Sen. Michael BennetMichael Farrand BennetHow Sen. Graham can help fix the labor shortage with commonsense immigration reform For true American prosperity, make the child tax credit permanent Colorado lawmaker warns of fire season becoming year-round MORE (D-Colo.) broke with President Obama on Wednesday, saying he would not support any additional stimulus spending. 

Bennet, who was endorsed by the president in Colorado but is facing a tough reelection fight, rejected the $50 billion public works program proposed by Obama earlier this week.


“I will not support additional spending in a second stimulus package," Bennet said in a statement.

The statement is a sharp pivot for Bennet, who voted for the initial $787 billion stimulus plan backed by Obama in February of 2009. The freshman senator sounded more like a Republican than a Democrat on Wednesday, calling for any new spending to be funded through unspent stimulus dollars.

"Any new transportation initiatives can be funded through the Recovery Act, which still contains unused funds," he said. "Public-private partnerships that improve our infrastructure are a good idea, but must be paid for, should not add a dime to the deficit, and should be covered by unused Recovery Act dollars. We must make hard choices to significantly reduce the deficit."

Bennet's hard line on spending seems to reflect the tough political environment facing Democrats this fall, especially in states like Colorado. Some recent polling suggests that Republican candidate Ken Buck is leading Bennet in the Senate race there. Other polls, like a bipartisan one released Tuesday, suggest a closer race with Bennet in the lead.

Bennet has taken steps to distance himself from Obama since winning a very competitive Democratic primary. The president endorsed him during the race and worked on his behalf, but Bennet said the morning after the primary win that he'd "have to see" if he wants Obama to campaign for him this fall.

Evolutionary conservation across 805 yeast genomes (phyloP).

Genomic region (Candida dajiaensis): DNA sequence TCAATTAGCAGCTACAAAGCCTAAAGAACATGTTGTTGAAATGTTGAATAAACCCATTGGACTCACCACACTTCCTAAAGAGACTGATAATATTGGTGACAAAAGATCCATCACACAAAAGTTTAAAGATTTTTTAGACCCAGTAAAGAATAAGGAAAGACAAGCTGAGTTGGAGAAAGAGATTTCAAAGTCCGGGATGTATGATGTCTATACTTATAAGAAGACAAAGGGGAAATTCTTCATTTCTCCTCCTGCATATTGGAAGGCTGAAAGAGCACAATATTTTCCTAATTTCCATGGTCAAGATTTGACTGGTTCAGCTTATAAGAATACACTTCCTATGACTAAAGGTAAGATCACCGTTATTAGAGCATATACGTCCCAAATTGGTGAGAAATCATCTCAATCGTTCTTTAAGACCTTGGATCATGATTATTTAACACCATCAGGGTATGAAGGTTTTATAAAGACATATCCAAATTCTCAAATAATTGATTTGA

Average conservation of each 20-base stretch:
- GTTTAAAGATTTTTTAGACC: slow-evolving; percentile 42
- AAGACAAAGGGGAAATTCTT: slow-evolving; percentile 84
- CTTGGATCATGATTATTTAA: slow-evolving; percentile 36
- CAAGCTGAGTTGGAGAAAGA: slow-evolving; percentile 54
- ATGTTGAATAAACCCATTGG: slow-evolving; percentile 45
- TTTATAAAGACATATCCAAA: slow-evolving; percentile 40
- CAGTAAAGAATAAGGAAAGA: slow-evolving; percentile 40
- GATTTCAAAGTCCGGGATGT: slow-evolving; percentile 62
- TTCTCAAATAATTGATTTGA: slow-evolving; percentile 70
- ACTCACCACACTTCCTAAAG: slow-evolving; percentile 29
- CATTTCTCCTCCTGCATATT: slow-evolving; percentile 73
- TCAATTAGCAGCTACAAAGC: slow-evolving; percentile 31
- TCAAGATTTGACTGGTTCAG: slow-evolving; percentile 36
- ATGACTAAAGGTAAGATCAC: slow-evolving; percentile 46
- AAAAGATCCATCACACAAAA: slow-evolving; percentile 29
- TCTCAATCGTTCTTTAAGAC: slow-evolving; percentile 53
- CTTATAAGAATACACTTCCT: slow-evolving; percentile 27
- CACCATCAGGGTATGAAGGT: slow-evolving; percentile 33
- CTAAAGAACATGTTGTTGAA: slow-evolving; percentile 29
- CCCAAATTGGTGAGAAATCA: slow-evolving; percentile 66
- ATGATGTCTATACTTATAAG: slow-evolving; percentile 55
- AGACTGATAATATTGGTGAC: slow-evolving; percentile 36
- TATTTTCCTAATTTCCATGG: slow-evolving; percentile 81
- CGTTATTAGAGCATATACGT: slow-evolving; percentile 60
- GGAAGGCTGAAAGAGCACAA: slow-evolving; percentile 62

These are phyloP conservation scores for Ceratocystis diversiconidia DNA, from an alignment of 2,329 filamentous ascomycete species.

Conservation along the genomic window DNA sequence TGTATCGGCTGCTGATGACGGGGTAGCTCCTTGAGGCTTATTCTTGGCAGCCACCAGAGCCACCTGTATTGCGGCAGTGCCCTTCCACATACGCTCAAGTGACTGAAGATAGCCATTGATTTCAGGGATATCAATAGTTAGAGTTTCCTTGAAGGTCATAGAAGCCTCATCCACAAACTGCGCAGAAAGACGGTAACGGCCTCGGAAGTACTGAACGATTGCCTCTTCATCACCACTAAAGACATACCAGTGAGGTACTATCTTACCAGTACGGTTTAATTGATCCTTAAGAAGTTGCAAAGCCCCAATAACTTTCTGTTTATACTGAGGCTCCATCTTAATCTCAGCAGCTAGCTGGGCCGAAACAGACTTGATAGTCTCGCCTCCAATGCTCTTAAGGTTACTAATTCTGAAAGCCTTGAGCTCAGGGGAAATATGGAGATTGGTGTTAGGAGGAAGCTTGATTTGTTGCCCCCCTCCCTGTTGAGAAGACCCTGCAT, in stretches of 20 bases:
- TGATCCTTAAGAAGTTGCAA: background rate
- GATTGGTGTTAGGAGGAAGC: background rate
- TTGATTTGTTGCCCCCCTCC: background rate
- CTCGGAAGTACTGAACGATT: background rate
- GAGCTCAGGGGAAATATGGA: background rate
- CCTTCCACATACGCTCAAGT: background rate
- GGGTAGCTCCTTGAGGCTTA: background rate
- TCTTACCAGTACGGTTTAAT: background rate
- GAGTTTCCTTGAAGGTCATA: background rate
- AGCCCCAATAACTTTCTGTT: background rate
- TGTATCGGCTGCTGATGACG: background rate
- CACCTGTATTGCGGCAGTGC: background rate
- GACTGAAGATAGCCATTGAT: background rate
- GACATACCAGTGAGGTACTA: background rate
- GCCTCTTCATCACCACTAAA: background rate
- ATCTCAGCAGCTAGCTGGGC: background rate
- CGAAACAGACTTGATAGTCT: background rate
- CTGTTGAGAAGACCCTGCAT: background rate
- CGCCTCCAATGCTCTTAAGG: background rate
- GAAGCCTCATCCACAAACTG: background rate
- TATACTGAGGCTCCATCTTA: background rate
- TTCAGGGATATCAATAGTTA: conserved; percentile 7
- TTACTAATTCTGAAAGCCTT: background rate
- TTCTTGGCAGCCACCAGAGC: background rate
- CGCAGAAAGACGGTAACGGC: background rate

Bennet said he was still open to some tax credits to support the energy industry in Colorado.

National Republican Senatorial Committee (NRSC) press secretary Amber Marchand responded:

“It’s about time that Senator Bennet acknowledged that his party’s reckless economic policies are hurting Coloradans, but his timing 55 days from the election is questionable at best. Voters deserve to know: Why didn’t Bennet bother to read the first costly stimulus debacle before passing it into law, and why didn’t he show this same ‘independence’ when he eagerly rubberstamped President Obama’s massive health care bill? Contrary to his rhetoric, Senator Bennet voted against using unused stimulus funds to offset government spending and he voted to raise our nation’s debt ceiling and max out the government’s credit card twice. As Michael Bennet frantically tries to distance himself from the out-of-control spending policies that he’s championed in Washington for the past year and a half, Coloradans know that their appointed Senator has been a reliable rubberstamp for the Obama White House when it mattered the most.”

Updated 1:58 p.m. and 7:23 p.m.